As someone of color born and raised in the south, my introduction to Negro spirituals came very early. These were the songs that were sung in church by the Mother Board and Deacons. Or as I used to call them, the old-timey songs I dislike that they sing without music and seem so sad. As a youngster, I didn’t know of the significance these songs played in the lives of slaves. I knew they seem important to my grandmother, great-grandmother and other elderly members of the church, but they were old. So, what did they know?
As I got older, I slowly learned of the cultural significance and relevance of those just a generation out of slavery. Guenther says the “creators of Negro Spirituals were fiercely determined survivors of the largest forced migration in history [slavery]….The enslaved peoples’ frustration and anger at the oppression, torture, and control of body, mind, and soul are reflected in their Spirituals” (65-66). According to Sturgis, “Old Negro spirituals, the raw, fervent plantation songs that helped African Americans through slavery, Emancipation and Jim Crow are finding a rebirth in the era of hip-hop”(20). Sturgis further explains that Negro spirituals were almost extinct after slavery as former slaves no longer wanted to be reminded of their slavery past. But, thanks to the Fisk Jubilee Singers of Fisk University who in 1867 found that they could raise more money for the school by singing spirituals than any other form of music, spirituals were revived for future generations(21). Even today, many of the choirs at historical black colleges and universities perform Negro spirituals.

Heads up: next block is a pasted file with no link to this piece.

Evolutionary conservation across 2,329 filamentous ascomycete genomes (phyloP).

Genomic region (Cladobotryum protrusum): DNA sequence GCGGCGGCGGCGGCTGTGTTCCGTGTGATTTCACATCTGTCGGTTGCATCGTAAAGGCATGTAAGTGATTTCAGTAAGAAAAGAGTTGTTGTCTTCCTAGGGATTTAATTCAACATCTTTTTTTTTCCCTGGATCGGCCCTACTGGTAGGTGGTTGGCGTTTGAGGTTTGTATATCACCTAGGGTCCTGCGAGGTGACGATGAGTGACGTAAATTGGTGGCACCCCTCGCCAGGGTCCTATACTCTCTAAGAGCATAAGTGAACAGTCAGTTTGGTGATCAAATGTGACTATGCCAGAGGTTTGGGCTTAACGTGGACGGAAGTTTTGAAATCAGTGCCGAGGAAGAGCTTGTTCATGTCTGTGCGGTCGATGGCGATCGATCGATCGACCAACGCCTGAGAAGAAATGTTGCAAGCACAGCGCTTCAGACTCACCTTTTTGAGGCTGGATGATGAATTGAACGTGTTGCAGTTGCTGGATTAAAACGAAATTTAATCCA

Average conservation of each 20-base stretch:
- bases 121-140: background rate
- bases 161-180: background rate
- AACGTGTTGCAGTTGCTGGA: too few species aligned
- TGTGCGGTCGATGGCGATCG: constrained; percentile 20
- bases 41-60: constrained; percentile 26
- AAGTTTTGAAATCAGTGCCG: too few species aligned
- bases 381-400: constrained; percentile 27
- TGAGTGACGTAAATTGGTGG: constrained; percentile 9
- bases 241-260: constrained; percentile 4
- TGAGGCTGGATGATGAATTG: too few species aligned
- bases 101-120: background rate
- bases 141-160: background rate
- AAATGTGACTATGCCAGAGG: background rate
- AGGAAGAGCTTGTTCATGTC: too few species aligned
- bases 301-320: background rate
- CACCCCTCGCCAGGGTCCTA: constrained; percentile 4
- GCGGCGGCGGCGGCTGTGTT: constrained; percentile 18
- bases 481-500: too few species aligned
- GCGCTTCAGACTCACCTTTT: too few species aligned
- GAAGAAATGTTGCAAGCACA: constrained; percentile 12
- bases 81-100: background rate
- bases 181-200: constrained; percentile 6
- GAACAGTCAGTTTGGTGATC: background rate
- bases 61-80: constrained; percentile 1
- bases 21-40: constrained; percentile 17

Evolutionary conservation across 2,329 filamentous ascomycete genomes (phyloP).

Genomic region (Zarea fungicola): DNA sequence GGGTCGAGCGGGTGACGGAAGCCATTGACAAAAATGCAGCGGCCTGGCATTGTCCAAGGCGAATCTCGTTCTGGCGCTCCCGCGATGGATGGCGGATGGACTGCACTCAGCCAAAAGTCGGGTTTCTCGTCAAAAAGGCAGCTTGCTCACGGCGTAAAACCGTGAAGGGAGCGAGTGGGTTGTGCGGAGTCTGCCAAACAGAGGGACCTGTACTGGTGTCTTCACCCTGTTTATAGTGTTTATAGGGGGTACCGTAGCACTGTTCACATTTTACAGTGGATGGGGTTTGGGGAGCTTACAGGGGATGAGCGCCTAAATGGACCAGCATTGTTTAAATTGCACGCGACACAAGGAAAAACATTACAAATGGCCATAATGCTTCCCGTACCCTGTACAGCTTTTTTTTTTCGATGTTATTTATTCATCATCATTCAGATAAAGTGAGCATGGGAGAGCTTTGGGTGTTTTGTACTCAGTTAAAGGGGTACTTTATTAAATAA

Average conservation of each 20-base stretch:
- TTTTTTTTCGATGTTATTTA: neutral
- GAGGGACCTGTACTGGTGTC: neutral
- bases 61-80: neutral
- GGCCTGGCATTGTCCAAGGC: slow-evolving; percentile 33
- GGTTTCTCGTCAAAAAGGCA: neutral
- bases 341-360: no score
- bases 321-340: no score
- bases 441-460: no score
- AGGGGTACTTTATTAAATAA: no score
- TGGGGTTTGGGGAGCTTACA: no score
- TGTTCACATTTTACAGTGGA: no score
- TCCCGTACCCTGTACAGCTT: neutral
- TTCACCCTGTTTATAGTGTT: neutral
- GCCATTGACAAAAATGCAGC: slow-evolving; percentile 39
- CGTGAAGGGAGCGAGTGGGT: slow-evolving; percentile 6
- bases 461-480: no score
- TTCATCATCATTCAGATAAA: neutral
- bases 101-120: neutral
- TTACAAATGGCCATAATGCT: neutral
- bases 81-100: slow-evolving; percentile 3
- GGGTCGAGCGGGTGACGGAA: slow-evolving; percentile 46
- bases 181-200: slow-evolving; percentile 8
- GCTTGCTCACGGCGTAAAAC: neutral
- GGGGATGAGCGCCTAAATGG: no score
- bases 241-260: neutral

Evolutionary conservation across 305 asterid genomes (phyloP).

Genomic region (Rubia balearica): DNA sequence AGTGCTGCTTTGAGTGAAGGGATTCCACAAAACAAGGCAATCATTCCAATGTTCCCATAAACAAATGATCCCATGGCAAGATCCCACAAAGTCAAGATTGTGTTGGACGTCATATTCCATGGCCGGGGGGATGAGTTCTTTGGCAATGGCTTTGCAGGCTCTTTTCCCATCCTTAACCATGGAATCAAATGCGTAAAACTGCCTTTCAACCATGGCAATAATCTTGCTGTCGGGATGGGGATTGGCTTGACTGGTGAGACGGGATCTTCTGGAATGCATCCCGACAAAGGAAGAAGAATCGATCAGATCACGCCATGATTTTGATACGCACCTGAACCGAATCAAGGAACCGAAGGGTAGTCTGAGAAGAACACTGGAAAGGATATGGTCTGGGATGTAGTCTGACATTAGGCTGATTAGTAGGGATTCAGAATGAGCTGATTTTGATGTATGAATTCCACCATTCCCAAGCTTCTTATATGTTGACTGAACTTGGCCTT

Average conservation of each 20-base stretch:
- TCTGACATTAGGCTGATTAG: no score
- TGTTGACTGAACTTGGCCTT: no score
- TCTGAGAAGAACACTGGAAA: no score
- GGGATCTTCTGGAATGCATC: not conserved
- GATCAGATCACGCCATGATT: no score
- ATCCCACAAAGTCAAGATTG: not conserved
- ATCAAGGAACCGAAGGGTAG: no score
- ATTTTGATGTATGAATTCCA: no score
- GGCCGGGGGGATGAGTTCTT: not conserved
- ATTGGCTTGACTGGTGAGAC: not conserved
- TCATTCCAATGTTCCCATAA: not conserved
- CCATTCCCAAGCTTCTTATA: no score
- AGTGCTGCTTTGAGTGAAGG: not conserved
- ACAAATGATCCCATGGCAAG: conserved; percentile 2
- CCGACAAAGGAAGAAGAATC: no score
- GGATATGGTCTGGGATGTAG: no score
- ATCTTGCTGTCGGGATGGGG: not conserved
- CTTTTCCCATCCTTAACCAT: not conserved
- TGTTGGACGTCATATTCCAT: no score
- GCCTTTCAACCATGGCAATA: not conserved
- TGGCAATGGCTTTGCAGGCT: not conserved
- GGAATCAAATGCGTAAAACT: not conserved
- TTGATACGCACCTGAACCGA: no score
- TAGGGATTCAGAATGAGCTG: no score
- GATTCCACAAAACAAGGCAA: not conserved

Our library has a rich collection of sources on the history of spirituals with lyrics and scores. Here are a few examples.
Chenu, Bruno. The Trouble I’ve Seen : The Big Book of Negro Spirituals. Valley Forge, PA: Judson, 2003. Print.
Cooper, Michael L. Slave Spirituals and the Jubilee Singers. New York: Clarion, 2001. Print. Georgia Music Hall of Fame Library.
Dixon, Christa. Negro Spirituals : From Bible to Folk Song. Philadelphia: Fortress, 1976. Print.
Herder, Nicole Beaulieu., and Herder, Ronald. Best-loved Negro Spirituals : Complete Lyrics to 178 Songs of Faith. Mineola, N.Y.: Dover Publications, 2001. Print.
Johnson, James Weldon, J. Rosamond Brown, and Brown, Lawrence. The Books of American Negro Spirituals, including The Book of American Negro Spirituals and The Second Book of Negro Spirituals. New York: Viking, 1969. Print.ss
Negro Spirituals Band 1 / Anonymous. 1926. Web.
Work, John W. American Negro Songs and Spirituals; a Comprehensive Collection of 230 Folk Songs, Religious and Secular. New York: Bonanza, 1940. Print. Georgia Music Hall of Fame Library.